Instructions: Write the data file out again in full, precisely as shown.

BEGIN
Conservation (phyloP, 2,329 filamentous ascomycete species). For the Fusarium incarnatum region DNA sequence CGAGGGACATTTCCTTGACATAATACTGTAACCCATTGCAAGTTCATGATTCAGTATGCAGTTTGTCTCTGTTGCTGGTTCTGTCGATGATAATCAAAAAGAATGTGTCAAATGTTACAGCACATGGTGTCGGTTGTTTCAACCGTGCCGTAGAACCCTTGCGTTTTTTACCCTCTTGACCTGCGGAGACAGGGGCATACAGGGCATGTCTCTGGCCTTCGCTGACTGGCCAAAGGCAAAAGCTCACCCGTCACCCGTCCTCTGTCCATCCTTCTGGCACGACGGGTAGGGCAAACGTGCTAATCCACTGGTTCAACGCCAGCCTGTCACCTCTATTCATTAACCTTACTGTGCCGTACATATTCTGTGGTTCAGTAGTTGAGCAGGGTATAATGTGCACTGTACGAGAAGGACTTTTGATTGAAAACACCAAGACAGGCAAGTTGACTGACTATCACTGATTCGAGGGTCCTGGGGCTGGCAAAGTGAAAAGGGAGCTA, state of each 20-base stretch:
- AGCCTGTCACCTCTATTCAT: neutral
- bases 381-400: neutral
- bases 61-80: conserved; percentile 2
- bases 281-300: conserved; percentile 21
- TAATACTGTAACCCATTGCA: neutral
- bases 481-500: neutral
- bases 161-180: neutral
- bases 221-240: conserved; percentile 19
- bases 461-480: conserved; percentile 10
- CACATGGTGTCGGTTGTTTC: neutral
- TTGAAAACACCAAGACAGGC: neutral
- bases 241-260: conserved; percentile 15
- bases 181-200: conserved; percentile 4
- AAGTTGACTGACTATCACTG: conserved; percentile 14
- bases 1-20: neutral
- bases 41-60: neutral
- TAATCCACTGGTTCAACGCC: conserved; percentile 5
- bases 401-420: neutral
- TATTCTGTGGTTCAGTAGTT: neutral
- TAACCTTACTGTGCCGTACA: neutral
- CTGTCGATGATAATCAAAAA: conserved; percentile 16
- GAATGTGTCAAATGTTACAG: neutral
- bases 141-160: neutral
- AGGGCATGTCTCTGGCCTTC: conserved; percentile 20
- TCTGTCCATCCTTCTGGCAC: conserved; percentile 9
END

Conservation (phyloP, 2,329 filamentous ascomycete species). For the Fusarium incarnatum region DNA sequence CGAGGGACATTTCCTTGACATAATACTGTAACCCATTGCAAGTTCATGATTCAGTATGCAGTTTGTCTCTGTTGCTGGTTCTGTCGATGATAATCAAAAAGAATGTGTCAAATGTTACAGCACATGGTGTCGGTTGTTTCAACCGTGCCGTAGAACCCTTGCGTTTTTTACCCTCTTGACCTGCGGAGACAGGGGCATACAGGGCATGTCTCTGGCCTTCGCTGACTGGCCAAAGGCAAAAGCTCACCCGTCACCCGTCCTCTGTCCATCCTTCTGGCACGACGGGTAGGGCAAACGTGCTAATCCACTGGTTCAACGCCAGCCTGTCACCTCTATTCATTAACCTTACTGTGCCGTACATATTCTGTGGTTCAGTAGTTGAGCAGGGTATAATGTGCACTGTACGAGAAGGACTTTTGATTGAAAACACCAAGACAGGCAAGTTGACTGACTATCACTGATTCGAGGGTCCTGGGGCTGGCAAAGTGAAAAGGGAGCTA, state of each 20-base stretch:
- AGCCTGTCACCTCTATTCAT: neutral
- bases 381-400: neutral
- bases 61-80: conserved; percentile 2
- bases 281-300: conserved; percentile 21
- TAATACTGTAACCCATTGCA: neutral
- bases 481-500: neutral
- bases 161-180: neutral
- bases 221-240: conserved; percentile 19
- bases 461-480: conserved; percentile 10
- CACATGGTGTCGGTTGTTTC: neutral
- TTGAAAACACCAAGACAGGC: neutral
- bases 241-260: conserved; percentile 15
- bases 181-200: conserved; percentile 4
- AAGTTGACTGACTATCACTG: conserved; percentile 14
- bases 1-20: neutral
- bases 41-60: neutral
- TAATCCACTGGTTCAACGCC: conserved; percentile 5
- bases 401-420: neutral
- TATTCTGTGGTTCAGTAGTT: neutral
- TAACCTTACTGTGCCGTACA: neutral
- CTGTCGATGATAATCAAAAA: conserved; percentile 16
- GAATGTGTCAAATGTTACAG: neutral
- bases 141-160: neutral
- AGGGCATGTCTCTGGCCTTC: conserved; percentile 20
- TCTGTCCATCCTTCTGGCAC: conserved; percentile 9